Wombat Facts | Australia South Wildlife Guide
Wombats live in the woodlands, coastlands, mountain forests and shrublands of southeast Australia. During the night, they use their rodent-like teeth and strong jaws to graze a variety of grasses, herbs, roots, bark and mosses—even obtaining their water intake from the vegetation.
There are three species of wombats: The common wombat, the southern hairy-nosed wombat, and the northern hairy-nosed wombat. Between 1926 and 1965, approximately 63,000 wombat skins were redeemed for cash in accordance with the Australian government‘s attempt to cull a “nuisance species.” Today, the southern hairy-nosed wombat is threatened and the northern hairy-nosed wombat is critically endangered. The largest threats to the species are predation by wild dogs, disease and competition with overgrazing sheep and cattle for resources.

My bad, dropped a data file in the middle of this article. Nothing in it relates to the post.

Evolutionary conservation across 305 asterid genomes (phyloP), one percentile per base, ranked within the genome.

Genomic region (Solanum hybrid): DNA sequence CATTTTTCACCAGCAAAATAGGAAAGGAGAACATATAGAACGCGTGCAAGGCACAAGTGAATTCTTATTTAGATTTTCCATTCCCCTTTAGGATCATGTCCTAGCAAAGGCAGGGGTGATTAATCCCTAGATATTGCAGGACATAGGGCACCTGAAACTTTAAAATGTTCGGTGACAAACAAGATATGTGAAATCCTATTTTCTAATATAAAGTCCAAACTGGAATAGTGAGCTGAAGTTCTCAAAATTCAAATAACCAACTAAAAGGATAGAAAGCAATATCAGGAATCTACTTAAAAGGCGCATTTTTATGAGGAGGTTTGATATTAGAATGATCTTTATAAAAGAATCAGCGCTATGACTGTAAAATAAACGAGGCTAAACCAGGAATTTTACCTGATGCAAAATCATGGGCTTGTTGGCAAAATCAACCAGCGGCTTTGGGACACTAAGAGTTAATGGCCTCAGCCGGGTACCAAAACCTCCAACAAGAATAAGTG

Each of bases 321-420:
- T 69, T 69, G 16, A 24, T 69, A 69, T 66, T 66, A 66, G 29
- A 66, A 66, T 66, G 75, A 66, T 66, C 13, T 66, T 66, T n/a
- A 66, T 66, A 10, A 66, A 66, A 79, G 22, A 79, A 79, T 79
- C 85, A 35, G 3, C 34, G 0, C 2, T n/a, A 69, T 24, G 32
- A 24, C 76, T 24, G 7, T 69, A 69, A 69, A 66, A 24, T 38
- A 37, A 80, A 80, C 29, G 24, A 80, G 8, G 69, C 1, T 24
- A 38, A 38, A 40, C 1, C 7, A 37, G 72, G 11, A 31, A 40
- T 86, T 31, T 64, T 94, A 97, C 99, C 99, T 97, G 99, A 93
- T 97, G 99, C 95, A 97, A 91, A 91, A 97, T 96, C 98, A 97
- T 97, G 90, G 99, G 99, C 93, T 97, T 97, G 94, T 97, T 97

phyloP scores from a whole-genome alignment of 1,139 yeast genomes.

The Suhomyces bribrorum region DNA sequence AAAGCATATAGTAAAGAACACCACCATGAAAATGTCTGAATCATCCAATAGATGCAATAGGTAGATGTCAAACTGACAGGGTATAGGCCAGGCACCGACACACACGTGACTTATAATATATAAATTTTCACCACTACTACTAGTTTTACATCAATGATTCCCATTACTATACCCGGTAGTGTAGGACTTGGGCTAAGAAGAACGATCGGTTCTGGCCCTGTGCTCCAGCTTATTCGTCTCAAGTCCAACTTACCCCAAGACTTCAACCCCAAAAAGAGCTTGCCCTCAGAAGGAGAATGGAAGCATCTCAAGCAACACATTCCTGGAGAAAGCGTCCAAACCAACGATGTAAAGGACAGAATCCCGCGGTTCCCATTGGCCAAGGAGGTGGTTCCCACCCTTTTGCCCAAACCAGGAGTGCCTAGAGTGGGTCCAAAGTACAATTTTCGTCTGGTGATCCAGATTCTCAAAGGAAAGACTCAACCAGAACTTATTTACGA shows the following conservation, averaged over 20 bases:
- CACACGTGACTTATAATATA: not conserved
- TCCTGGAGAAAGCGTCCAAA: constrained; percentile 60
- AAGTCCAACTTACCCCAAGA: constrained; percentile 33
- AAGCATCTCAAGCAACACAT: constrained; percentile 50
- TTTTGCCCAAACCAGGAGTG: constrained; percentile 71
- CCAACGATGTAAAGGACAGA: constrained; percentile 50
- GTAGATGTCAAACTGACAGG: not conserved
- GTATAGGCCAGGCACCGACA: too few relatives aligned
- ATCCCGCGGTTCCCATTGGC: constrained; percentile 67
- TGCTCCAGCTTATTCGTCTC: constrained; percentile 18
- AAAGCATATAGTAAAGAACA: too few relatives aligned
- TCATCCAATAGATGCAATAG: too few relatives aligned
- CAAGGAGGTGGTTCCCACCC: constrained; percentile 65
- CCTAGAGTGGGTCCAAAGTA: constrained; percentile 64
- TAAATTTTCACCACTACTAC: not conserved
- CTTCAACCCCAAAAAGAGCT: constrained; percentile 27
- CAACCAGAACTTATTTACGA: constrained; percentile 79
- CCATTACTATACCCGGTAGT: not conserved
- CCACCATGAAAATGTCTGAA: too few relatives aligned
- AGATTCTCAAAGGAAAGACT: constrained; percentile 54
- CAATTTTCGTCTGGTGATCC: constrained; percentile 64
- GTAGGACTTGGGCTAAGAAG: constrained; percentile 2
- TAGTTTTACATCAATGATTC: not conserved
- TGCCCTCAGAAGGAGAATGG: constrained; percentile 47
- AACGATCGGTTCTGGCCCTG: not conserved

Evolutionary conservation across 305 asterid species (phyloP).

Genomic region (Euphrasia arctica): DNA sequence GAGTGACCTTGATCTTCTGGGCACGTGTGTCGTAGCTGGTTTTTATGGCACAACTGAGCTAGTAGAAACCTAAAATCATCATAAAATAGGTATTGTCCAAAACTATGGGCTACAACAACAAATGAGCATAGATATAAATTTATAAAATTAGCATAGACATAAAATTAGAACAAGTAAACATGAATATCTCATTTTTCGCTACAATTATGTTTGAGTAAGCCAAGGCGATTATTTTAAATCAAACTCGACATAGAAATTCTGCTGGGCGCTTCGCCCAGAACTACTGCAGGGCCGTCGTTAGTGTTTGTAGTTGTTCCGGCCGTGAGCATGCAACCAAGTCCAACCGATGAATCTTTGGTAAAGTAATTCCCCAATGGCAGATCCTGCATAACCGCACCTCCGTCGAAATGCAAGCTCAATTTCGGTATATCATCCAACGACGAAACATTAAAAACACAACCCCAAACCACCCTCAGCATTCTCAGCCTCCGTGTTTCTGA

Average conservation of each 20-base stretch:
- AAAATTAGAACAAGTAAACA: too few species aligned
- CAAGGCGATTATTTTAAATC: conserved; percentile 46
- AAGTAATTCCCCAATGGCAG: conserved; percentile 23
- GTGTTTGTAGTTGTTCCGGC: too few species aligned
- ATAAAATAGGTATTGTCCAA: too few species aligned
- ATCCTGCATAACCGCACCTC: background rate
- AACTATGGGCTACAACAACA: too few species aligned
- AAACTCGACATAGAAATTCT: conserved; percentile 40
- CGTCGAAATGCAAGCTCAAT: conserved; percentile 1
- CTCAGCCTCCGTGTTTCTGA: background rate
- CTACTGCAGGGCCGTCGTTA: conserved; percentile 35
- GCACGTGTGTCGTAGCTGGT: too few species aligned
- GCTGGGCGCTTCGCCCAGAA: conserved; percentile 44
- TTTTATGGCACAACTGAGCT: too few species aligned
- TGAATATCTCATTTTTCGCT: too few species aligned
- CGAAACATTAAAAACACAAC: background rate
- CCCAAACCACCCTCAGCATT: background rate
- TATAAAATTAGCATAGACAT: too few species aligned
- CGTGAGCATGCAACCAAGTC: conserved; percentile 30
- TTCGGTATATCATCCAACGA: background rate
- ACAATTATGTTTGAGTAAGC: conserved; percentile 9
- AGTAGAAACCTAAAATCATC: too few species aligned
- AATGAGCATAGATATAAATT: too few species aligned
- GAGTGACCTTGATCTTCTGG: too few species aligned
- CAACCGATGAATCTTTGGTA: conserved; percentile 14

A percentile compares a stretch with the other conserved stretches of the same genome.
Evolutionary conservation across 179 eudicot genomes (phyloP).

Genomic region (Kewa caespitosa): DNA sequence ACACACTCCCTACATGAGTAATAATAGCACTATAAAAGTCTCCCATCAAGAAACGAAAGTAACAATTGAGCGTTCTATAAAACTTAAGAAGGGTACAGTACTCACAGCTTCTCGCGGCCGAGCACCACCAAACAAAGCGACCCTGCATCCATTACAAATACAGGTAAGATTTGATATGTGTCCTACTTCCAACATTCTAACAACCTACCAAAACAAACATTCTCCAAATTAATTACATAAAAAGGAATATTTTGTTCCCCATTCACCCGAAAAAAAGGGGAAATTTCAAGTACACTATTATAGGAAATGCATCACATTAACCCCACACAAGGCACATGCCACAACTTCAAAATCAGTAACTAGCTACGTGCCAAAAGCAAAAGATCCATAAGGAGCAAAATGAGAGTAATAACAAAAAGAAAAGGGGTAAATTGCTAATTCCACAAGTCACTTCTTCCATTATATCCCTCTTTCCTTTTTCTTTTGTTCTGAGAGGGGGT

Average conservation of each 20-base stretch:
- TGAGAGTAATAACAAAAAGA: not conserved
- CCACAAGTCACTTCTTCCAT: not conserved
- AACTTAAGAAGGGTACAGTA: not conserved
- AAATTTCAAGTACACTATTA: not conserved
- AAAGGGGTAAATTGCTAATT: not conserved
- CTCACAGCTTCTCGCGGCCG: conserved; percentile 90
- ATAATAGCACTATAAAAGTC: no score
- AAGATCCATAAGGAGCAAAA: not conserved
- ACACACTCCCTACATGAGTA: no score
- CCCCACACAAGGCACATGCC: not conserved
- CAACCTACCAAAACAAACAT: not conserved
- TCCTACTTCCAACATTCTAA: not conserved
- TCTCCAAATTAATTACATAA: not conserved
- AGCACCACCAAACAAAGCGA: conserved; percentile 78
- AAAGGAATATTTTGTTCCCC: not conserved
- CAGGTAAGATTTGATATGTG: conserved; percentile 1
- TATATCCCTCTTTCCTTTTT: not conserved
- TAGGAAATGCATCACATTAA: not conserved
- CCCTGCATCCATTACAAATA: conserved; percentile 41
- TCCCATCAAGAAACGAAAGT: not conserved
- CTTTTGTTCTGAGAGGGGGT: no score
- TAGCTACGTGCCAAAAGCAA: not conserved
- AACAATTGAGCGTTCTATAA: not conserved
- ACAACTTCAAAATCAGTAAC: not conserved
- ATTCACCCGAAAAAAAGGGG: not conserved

Both species of hairy-nosed wombats have soft fur and large ears, while the common wombat has coarse fur and short, round ears. Common wombats tend to be solitary, while the two other species live together in large social groups, known as a wisdom, a mob or a colony. Wombats reach sexual maturity around 18 months old. After a gestation period of 20 to 30 days, a female gives birth to a single joey. On average, female wombats give birth every two years. The joey does not leave the pouch until it is 9 to 10 months old and is fully weaned after 12 to 15 months. Despite their teddy-bear exterior, wombats are known to be aggressive when threatened; a rampaging wombat can sustain a speed of 25 mph for 90 seconds. Wombats also mark their territory with droppings; their intestines shape their poop into angular cubes. Scientists believe that the curious shape is designed to stop the poop from rolling away, ensuring the warning signal stays in place.